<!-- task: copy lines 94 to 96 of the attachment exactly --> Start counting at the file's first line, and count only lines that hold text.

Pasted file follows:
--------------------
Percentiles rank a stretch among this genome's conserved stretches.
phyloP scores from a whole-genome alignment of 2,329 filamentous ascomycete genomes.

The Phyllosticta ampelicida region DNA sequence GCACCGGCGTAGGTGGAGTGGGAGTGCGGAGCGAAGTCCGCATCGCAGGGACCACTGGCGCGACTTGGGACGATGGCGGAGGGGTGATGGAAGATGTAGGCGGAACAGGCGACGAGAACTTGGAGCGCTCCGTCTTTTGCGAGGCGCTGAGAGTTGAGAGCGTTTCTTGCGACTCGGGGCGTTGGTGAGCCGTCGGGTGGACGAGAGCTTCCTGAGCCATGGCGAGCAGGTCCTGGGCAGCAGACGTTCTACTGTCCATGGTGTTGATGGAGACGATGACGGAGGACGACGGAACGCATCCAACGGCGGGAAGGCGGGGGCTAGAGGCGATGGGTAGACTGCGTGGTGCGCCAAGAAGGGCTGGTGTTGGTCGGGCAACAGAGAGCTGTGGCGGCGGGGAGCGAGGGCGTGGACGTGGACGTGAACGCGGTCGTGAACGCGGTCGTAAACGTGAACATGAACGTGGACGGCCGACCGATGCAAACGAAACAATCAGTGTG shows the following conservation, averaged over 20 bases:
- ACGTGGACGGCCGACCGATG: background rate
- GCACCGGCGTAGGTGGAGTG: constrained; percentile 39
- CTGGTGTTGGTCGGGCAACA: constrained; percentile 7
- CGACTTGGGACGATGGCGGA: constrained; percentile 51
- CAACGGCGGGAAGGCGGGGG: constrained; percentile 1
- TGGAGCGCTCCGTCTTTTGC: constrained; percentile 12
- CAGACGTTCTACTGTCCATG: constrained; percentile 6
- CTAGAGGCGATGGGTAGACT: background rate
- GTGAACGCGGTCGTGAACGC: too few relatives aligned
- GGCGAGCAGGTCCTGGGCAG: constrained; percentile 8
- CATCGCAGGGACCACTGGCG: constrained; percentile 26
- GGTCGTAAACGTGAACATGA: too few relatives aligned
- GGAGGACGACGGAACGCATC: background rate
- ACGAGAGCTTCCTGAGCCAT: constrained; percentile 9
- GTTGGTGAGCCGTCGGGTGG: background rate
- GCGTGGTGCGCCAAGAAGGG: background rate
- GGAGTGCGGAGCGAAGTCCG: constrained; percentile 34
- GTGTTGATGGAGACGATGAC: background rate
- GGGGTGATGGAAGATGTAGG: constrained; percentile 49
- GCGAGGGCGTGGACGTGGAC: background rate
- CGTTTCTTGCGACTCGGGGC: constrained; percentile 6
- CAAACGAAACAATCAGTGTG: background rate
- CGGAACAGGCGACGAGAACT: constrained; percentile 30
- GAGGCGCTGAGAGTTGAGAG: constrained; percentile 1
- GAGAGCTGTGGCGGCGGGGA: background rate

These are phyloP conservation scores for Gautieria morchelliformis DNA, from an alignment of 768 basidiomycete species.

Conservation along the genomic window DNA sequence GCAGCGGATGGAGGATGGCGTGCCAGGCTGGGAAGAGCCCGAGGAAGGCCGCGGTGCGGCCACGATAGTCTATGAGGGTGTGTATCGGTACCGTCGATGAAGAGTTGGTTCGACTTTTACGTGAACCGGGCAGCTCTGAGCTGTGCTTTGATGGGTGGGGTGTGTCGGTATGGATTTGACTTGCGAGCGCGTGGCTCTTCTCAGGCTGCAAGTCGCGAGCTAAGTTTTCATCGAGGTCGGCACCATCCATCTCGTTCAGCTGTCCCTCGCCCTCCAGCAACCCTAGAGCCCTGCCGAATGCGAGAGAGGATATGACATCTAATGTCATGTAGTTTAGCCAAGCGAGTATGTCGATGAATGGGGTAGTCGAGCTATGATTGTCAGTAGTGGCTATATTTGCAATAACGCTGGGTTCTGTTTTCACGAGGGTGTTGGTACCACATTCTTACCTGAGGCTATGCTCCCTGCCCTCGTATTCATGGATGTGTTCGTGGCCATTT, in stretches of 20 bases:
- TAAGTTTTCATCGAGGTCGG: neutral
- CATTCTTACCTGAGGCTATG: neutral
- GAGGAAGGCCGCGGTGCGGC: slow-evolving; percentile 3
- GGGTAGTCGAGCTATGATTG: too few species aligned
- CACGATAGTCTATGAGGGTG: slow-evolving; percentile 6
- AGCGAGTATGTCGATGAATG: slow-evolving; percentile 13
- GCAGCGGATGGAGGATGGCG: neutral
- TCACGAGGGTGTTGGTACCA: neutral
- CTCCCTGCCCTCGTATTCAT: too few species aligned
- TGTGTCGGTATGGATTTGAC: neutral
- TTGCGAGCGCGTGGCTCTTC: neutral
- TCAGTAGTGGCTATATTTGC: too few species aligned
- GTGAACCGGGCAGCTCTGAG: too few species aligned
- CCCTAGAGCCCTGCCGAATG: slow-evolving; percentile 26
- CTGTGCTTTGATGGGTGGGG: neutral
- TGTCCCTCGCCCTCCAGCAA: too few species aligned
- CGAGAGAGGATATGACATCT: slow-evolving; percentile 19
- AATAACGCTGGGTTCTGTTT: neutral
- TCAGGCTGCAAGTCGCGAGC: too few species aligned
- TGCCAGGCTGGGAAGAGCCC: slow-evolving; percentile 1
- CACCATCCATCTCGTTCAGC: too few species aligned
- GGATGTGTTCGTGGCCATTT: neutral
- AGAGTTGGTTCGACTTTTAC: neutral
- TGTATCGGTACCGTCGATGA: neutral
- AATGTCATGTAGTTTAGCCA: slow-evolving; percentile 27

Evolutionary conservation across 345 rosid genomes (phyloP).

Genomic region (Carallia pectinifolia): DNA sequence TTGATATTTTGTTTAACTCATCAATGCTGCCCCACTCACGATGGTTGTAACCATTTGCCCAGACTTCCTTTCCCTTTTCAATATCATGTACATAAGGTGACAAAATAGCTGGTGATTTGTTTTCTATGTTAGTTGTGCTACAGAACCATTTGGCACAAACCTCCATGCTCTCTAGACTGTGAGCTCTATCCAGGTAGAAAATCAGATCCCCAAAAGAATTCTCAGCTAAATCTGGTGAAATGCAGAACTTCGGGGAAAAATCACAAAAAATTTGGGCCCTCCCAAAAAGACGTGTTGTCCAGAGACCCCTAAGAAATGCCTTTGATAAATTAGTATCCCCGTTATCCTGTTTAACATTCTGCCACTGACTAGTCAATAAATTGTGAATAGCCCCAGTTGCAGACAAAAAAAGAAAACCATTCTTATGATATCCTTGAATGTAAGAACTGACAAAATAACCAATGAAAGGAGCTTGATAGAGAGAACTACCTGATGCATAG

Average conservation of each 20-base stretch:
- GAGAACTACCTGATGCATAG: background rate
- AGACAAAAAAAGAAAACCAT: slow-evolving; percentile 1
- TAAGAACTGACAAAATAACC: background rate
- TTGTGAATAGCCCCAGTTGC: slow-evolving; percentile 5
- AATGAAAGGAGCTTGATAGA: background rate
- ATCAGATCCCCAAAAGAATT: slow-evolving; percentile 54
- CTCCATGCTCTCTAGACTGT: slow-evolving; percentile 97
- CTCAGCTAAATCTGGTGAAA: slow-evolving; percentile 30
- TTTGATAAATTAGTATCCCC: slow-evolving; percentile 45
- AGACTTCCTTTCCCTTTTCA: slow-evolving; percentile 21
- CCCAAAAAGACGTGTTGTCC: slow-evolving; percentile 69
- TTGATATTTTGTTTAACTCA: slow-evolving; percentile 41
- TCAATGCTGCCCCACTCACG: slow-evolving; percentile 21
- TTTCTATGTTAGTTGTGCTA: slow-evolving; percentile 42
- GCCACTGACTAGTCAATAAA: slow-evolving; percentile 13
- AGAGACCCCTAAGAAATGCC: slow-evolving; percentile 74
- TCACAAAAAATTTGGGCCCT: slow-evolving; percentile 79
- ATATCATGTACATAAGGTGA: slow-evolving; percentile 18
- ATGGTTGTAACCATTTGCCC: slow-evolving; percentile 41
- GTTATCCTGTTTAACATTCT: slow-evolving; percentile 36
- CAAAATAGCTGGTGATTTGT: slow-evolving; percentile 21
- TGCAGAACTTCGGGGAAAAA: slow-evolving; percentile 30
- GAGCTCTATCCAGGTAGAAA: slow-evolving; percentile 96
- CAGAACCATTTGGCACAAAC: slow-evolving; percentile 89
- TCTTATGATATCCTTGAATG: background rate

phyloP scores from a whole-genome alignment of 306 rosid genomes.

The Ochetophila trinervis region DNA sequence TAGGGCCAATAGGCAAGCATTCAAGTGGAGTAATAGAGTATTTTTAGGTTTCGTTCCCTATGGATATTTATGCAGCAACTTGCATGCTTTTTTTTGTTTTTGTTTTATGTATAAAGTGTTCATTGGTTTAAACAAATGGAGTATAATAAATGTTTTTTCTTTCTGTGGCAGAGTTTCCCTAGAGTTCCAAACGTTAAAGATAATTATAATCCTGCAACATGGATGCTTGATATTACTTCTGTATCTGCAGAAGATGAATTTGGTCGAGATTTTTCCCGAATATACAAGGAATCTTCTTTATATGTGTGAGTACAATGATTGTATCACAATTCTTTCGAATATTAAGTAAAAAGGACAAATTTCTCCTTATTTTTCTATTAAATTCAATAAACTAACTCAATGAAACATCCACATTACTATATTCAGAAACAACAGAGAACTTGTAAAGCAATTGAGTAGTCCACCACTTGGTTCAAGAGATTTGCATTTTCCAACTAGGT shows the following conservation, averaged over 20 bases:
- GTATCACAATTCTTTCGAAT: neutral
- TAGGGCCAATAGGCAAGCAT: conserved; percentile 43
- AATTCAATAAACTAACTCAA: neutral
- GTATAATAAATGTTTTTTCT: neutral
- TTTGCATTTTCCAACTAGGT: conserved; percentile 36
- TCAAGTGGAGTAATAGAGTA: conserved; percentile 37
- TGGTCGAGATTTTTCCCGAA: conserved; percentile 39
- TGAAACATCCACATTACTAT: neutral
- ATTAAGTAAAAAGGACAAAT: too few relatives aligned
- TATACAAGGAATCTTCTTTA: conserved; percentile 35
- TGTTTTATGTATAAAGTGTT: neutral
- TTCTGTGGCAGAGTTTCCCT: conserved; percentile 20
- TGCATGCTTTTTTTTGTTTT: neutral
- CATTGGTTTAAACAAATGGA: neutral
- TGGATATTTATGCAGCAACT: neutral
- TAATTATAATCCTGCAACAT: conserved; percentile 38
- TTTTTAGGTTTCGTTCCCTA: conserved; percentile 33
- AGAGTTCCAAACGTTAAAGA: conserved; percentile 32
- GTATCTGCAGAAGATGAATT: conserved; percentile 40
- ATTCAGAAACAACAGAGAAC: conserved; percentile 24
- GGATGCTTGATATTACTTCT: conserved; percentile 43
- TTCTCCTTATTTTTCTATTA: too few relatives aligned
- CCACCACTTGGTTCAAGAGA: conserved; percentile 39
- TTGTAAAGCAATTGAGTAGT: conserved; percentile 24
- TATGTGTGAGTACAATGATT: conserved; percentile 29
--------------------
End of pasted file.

- ATTAAGTAAAAAGGACAAAT: too few relatives aligned
- TATACAAGGAATCTTCTTTA: conserved; percentile 35
- TGTTTTATGTATAAAGTGTT: neutral